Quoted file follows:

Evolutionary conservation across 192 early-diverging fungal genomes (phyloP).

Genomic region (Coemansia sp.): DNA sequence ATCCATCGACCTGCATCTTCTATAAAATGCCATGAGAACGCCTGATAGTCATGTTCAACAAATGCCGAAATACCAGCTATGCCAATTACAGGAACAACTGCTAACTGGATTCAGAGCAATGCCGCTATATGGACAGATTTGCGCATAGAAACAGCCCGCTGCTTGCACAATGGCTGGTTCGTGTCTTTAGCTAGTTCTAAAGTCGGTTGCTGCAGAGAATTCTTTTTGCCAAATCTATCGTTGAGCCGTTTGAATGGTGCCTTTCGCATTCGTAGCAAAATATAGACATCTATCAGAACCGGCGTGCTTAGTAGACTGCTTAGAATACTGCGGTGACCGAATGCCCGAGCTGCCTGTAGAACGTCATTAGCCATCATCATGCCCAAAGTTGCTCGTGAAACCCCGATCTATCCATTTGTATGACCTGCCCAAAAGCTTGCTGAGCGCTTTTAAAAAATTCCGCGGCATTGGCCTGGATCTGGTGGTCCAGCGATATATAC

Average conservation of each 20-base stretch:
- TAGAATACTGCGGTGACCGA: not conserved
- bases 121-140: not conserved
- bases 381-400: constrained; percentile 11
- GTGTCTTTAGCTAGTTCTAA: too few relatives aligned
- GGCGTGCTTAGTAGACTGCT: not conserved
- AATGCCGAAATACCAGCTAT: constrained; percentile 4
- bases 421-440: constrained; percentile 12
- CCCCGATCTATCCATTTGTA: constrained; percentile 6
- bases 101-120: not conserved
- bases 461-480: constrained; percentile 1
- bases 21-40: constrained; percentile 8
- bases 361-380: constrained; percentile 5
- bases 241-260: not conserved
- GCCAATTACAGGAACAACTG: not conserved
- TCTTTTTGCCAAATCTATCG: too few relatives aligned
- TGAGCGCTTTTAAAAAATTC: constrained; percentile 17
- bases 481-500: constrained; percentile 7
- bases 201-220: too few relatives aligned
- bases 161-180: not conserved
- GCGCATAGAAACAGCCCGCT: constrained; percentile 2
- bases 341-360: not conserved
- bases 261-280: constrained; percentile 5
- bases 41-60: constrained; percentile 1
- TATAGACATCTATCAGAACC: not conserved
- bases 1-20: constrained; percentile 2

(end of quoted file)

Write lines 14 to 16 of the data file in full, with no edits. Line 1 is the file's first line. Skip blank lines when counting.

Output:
- bases 21-40: constrained; percentile 8
- bases 361-380: constrained; percentile 5
- bases 241-260: not conserved